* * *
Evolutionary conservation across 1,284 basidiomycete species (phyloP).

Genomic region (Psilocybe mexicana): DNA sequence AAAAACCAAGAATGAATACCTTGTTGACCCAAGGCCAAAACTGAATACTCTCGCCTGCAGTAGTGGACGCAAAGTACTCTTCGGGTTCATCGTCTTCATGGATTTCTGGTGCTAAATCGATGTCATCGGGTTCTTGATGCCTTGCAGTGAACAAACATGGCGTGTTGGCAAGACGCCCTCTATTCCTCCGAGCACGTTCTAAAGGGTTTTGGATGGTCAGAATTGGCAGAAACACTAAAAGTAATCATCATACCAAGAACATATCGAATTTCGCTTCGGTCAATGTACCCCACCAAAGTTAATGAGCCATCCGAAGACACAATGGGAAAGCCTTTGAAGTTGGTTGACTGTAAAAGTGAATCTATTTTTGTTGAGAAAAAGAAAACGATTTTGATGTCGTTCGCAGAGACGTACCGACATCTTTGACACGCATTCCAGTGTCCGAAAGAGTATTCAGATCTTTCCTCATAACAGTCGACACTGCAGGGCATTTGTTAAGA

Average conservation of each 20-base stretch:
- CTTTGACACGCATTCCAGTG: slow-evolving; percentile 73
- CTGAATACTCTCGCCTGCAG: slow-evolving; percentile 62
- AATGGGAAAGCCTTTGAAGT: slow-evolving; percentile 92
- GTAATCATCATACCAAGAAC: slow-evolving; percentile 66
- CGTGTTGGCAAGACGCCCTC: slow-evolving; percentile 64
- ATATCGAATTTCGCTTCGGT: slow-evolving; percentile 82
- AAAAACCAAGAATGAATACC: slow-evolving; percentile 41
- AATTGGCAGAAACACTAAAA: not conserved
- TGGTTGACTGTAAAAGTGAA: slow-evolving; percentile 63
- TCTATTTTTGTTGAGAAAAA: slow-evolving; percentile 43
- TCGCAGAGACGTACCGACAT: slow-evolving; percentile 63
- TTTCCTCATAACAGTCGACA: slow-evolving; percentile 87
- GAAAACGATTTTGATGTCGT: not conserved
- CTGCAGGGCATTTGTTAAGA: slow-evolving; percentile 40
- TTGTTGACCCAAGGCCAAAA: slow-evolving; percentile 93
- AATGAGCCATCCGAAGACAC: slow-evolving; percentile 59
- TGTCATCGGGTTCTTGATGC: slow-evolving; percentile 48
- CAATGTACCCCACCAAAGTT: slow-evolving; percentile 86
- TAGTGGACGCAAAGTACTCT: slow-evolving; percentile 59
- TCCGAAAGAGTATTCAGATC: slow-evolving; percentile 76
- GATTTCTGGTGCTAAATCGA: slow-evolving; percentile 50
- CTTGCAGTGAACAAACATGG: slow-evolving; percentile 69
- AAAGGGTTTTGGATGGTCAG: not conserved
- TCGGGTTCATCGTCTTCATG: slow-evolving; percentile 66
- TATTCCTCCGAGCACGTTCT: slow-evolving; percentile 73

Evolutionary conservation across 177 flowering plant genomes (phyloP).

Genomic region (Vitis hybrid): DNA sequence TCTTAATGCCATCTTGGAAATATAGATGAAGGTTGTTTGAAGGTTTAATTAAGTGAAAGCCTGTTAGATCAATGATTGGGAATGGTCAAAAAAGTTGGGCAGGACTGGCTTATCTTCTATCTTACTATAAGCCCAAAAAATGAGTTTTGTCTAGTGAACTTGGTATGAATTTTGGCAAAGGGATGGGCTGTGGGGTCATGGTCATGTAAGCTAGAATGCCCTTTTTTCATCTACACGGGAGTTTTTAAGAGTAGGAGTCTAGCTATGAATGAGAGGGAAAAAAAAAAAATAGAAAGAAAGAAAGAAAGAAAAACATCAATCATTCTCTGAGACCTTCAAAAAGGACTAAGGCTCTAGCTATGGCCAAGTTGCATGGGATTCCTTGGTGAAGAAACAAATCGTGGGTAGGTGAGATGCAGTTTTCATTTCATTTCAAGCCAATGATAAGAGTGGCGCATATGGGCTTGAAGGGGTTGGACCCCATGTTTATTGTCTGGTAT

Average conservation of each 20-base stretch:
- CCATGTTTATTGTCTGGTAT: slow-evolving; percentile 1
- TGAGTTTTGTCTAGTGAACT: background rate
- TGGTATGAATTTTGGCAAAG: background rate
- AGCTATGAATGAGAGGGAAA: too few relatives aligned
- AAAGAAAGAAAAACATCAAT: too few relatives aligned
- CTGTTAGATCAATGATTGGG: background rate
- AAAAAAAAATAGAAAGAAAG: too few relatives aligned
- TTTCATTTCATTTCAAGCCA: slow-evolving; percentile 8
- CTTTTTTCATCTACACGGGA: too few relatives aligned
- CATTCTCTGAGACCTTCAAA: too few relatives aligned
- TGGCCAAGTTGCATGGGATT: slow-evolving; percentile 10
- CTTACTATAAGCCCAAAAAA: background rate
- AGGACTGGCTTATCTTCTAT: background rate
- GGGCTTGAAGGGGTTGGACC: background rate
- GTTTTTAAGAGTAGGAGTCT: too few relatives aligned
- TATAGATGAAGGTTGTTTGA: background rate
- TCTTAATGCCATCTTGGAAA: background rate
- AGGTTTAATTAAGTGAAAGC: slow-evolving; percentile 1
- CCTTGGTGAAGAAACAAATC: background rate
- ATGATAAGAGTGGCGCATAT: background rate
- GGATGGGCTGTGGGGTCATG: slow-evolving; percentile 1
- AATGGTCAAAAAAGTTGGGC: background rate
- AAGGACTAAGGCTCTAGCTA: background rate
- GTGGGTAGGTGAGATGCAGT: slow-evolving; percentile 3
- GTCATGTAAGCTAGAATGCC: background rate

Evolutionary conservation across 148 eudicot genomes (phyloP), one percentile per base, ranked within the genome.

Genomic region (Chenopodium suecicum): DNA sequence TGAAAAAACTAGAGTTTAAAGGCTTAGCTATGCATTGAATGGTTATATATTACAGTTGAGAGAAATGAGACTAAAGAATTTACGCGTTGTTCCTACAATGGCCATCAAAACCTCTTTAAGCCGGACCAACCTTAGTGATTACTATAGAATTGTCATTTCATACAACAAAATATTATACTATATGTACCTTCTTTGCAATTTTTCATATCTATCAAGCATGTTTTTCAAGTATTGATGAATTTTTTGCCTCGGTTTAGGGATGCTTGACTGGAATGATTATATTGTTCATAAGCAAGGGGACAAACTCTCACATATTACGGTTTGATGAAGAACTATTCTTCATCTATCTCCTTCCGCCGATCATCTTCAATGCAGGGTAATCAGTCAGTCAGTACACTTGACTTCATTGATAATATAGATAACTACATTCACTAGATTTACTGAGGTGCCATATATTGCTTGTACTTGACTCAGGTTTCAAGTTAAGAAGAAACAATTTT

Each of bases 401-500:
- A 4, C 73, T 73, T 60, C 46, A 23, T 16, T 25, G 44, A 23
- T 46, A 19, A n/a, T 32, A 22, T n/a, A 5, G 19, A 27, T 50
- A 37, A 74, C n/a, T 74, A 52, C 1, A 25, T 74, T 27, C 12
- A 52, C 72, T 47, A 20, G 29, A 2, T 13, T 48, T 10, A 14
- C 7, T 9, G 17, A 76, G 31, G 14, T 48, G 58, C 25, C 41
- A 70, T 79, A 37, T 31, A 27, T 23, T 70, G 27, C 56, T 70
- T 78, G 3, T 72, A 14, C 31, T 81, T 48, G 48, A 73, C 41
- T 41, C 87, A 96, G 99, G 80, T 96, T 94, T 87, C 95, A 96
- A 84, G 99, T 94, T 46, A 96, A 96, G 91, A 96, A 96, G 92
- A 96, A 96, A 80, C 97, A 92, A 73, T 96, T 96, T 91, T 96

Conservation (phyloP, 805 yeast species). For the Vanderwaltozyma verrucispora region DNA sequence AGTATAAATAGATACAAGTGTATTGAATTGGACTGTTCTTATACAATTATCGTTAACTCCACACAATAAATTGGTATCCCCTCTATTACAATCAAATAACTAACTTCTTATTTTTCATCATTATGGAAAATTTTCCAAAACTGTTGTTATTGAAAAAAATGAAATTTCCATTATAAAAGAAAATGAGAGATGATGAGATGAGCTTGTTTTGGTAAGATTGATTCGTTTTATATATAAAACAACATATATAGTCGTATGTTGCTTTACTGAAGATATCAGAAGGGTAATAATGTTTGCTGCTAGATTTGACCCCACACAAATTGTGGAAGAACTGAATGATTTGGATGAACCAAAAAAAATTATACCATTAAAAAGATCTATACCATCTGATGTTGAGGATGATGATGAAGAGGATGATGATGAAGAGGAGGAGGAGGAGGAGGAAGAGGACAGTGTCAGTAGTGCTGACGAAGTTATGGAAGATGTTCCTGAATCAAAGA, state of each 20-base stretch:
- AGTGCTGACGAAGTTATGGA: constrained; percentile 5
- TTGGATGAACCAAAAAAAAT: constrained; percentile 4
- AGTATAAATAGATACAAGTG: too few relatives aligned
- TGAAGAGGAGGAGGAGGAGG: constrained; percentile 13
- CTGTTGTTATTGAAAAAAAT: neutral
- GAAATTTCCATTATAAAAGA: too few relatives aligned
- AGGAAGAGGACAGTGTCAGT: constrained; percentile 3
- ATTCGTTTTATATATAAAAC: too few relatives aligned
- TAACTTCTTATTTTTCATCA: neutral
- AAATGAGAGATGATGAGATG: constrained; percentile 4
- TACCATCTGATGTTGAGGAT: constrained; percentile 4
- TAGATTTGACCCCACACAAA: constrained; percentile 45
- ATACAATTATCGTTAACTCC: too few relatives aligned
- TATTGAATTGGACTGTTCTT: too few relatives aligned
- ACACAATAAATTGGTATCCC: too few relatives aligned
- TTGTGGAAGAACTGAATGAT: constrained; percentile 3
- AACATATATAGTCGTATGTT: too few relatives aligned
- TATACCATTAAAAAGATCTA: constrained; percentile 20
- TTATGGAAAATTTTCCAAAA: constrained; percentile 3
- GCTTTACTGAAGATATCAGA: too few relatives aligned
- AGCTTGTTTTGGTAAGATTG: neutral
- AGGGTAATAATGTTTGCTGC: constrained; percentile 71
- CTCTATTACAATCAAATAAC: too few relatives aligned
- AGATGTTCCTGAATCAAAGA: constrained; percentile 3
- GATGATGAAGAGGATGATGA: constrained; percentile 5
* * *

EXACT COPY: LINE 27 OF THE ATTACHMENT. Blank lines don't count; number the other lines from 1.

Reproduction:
- TCGGGTTCATCGTCTTCATG: slow-evolving; percentile 66